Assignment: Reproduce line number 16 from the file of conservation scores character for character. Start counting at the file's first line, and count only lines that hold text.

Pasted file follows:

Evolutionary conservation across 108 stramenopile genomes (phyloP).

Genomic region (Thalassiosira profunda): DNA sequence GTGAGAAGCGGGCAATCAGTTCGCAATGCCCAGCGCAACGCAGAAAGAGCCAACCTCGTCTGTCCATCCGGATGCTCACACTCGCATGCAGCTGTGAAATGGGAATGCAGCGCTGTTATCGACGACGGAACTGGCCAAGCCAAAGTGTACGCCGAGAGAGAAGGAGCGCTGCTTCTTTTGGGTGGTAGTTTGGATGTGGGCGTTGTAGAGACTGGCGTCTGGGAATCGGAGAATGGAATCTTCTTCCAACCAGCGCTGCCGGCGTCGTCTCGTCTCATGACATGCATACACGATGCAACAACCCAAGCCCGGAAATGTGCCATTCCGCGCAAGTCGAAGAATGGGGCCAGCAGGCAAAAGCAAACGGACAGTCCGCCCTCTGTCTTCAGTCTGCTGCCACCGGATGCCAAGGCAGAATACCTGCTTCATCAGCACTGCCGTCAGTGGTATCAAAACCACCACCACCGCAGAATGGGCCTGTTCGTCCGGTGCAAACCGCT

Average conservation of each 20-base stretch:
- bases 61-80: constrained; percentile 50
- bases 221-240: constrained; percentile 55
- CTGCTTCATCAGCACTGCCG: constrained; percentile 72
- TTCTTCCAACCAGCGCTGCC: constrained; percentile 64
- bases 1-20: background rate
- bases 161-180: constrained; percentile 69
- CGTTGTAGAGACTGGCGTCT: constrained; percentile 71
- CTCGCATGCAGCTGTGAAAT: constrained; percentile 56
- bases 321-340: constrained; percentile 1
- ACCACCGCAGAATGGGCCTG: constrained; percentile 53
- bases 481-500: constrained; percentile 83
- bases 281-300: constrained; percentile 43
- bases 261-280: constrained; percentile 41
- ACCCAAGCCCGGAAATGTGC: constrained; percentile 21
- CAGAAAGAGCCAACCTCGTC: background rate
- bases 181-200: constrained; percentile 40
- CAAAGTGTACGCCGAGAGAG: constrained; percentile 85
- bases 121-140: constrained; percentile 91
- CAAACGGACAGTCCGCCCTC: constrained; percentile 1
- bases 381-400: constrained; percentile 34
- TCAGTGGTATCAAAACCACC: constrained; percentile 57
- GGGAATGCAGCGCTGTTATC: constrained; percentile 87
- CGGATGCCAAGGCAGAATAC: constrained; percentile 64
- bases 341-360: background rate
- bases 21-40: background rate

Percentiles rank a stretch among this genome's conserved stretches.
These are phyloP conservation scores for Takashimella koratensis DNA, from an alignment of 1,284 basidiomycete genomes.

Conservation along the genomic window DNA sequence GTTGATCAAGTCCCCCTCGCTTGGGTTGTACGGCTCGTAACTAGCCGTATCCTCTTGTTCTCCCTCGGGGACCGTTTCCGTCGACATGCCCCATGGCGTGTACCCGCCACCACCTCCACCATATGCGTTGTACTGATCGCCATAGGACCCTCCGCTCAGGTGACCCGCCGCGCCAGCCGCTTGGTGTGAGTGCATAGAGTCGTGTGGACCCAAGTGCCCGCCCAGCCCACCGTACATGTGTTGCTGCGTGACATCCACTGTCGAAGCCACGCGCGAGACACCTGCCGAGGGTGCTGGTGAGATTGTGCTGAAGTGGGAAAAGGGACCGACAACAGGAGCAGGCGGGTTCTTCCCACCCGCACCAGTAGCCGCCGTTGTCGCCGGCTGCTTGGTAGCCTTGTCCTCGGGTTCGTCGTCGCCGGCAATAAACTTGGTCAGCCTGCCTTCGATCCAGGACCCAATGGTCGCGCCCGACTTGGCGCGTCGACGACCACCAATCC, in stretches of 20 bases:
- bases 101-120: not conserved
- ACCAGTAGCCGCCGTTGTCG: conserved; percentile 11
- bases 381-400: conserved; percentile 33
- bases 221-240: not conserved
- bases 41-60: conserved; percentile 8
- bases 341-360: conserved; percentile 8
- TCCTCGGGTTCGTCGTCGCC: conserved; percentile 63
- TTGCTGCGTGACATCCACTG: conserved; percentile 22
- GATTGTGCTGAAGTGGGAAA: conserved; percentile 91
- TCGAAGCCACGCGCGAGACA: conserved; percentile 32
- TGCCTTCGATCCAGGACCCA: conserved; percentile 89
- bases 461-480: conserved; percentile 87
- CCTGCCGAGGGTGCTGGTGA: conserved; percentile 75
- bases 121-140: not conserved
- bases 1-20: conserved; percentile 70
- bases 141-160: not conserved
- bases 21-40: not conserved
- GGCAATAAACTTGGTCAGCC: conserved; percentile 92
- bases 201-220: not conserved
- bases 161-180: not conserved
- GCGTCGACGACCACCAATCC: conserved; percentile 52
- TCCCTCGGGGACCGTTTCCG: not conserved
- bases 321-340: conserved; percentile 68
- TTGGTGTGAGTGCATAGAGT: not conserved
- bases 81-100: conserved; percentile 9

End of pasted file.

- bases 261-280: constrained; percentile 41